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search me

Time for one of my periodic checks of this site's webstats ... I notice that a year ago today I checked out recent search strings that sent people to visit my blog, and thought I'd do it again. Here are the Top Ten Search Strings that sent people here in the month of August (so far):

10: the inevitable "milton berle's penis," which has been bringing folks to Steven Rubio's Online Life for a long time now. This would rank higher if I looked more closely at the stats ... "milton berle's penis" has sent 7 people to the site in August, but "milton berle penis" adds 5 more, "milton berle penis pictures" another 2 (no, I don't have any such pix), and then there's one each for "milton berle penis picture," "milton berle pictures schlong," and "photos of milton berle's penis."

8-9 (tie): "rubio" and "hotel goyesca." The first is obvious ... the second is a place we stayed in Spain in 2000, and I suspect those hits are coming from Robin and I, since we're looking for a hotel for November.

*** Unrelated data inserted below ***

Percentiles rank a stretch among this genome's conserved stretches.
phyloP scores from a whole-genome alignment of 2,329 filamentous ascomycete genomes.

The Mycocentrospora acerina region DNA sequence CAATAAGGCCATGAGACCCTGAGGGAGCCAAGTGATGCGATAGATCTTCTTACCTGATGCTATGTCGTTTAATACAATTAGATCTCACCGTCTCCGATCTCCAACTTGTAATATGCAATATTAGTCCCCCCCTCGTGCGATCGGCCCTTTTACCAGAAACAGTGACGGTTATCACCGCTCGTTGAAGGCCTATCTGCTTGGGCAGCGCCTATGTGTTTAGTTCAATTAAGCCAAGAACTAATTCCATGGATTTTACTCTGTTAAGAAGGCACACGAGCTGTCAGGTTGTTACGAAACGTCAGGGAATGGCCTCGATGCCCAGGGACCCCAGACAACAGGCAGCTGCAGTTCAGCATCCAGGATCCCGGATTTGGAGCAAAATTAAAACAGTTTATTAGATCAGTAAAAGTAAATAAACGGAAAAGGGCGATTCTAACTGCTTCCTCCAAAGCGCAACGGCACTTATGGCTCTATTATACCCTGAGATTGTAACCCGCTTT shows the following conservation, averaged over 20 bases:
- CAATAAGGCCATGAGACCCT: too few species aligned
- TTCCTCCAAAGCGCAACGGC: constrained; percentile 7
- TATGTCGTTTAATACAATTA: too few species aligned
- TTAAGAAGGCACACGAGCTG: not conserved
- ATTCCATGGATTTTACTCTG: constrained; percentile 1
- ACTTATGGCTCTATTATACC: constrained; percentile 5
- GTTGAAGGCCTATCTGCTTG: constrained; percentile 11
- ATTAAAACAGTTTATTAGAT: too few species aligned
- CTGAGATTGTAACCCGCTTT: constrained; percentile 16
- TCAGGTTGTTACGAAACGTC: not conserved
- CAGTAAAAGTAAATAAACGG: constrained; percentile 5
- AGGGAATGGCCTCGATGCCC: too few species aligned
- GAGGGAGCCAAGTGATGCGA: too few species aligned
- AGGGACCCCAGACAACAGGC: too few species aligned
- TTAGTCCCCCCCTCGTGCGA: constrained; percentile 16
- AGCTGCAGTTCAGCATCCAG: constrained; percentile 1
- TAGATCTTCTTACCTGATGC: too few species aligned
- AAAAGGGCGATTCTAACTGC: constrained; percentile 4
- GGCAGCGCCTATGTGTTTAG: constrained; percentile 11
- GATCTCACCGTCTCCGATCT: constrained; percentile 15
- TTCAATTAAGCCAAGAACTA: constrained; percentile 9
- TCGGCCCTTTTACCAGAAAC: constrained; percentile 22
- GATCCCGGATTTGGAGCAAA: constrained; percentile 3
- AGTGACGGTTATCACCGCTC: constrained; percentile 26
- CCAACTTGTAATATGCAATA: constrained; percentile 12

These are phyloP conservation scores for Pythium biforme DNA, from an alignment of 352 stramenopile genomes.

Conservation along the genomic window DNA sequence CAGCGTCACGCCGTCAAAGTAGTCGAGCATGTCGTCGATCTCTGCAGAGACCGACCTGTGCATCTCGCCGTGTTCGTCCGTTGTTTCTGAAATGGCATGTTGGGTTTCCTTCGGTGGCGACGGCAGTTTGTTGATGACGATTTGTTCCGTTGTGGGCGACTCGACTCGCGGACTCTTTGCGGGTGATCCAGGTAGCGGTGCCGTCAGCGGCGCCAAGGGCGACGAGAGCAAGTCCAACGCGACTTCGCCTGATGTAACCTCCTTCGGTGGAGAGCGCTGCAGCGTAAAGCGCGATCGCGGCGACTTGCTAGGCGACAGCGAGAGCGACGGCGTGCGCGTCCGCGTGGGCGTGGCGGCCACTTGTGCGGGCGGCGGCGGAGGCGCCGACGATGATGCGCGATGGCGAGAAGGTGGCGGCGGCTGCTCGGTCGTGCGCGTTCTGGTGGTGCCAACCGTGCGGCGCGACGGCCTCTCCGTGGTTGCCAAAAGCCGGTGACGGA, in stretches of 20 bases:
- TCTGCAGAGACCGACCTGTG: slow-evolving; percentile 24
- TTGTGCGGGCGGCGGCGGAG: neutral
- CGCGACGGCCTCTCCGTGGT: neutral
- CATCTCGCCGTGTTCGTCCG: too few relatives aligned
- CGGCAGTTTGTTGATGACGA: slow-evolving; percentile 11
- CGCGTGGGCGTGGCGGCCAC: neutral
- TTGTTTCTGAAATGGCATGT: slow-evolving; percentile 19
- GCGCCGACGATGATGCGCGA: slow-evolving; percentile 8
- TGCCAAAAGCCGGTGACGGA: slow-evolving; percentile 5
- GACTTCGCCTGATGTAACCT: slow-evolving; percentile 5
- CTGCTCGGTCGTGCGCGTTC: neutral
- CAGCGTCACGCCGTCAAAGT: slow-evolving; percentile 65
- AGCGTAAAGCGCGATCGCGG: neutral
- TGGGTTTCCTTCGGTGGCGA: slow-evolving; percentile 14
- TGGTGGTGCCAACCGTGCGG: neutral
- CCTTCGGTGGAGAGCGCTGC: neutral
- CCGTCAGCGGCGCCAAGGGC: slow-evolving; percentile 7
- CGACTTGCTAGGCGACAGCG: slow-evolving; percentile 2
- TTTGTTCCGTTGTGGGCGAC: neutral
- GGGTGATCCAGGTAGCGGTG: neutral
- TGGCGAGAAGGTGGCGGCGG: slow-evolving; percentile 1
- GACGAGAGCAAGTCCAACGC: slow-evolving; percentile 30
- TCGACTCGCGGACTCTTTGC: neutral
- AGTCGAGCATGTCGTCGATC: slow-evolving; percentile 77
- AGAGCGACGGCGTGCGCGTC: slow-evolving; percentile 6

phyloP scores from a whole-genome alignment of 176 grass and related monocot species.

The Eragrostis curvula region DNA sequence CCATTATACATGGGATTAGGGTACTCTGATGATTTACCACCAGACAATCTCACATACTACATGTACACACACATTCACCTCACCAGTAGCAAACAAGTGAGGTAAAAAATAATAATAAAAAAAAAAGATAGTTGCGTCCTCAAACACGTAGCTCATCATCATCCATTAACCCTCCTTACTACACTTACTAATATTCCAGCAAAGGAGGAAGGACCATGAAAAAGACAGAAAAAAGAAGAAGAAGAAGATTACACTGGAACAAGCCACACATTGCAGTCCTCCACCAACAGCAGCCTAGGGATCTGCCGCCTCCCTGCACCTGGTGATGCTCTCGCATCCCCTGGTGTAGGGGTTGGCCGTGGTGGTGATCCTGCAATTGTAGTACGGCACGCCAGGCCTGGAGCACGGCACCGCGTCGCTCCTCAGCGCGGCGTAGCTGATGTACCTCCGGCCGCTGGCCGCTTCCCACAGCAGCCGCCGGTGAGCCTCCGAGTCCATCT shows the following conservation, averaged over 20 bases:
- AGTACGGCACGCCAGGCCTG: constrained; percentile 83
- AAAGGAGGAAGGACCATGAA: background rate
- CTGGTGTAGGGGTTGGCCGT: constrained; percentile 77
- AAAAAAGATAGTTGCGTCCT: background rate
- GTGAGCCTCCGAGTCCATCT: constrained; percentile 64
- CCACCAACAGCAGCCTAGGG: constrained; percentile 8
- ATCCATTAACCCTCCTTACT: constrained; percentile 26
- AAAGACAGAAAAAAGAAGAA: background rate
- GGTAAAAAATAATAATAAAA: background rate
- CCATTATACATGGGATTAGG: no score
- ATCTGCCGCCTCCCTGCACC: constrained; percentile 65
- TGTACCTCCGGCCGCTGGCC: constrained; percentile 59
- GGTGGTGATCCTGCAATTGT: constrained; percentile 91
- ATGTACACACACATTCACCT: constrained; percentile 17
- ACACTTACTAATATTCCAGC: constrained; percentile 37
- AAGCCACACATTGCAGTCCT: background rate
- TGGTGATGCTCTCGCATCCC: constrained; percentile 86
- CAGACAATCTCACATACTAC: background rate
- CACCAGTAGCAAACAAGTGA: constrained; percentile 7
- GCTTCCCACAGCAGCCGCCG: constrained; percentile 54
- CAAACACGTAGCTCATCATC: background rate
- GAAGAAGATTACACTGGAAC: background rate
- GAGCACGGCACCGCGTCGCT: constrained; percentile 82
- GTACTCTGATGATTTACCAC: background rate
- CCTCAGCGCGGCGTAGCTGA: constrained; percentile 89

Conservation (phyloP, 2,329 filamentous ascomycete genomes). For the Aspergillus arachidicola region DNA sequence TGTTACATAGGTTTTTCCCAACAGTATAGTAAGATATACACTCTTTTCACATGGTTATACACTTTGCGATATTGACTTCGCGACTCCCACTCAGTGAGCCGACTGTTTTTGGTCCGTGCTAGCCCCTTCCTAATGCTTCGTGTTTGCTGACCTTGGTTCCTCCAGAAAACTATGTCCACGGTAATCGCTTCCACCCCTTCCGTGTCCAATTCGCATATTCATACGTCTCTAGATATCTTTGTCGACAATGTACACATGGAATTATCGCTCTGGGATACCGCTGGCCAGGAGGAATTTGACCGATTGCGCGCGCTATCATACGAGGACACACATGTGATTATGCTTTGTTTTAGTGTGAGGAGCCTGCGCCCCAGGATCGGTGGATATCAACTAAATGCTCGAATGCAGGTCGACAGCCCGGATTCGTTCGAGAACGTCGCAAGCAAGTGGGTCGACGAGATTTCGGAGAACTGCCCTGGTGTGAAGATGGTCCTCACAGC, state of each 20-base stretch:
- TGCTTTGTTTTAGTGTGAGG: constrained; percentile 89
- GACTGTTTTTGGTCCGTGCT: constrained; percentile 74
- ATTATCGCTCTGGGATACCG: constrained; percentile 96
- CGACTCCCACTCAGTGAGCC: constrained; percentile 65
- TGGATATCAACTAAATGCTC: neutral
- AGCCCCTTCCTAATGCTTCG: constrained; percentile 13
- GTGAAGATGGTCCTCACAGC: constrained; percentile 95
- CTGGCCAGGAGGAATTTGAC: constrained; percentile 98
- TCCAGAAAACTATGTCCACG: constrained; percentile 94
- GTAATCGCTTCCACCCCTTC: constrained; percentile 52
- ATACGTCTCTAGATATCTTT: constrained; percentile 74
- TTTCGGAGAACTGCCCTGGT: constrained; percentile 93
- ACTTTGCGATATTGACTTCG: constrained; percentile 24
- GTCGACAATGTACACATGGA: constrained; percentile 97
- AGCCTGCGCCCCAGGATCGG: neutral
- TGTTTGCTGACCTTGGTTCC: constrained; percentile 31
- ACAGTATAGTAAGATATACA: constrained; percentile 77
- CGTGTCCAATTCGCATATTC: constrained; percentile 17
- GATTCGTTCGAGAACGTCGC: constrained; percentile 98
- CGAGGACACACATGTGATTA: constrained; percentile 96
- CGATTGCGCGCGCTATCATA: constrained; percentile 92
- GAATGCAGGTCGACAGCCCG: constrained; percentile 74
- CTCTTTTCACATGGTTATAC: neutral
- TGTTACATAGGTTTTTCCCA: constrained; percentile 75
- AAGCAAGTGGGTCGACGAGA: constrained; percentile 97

6-7 (not a tie, but I'm putting them together): "bruce springsteen dodger stadium review" and "springsteen dodger stadium review." I have no idea why this sends people to my site, since I've never been to Dodger Stadium.

4-5 (tie): "bathtime" and "beheading." I get the latter (from the pix of the London Dungeon), have no idea about the baths.

3: "california culture," a leftover from a course I taught at SF State a coupla years ago.

2: "bedtime for bonzo" ... this one caused me some grief awhile back when I found out a photo I'd stuck on a class website of Reagan and a chimp had been linked to on another site, leading to a gazillion hits on my site, since every time someone loaded that other page, my site would get a hit. I've removed the photo, but I guess I still get hits.

And the #1 search string that brings people here (this wins the Anti-Climax Award): "steven rubio."

The best ones are always those strings that only worked one time ... fascinating to see not only what people are looking for online, but also to imagine their disappointment when they end up here and not somewhere exciting. Here's a sampling of those lone search strings: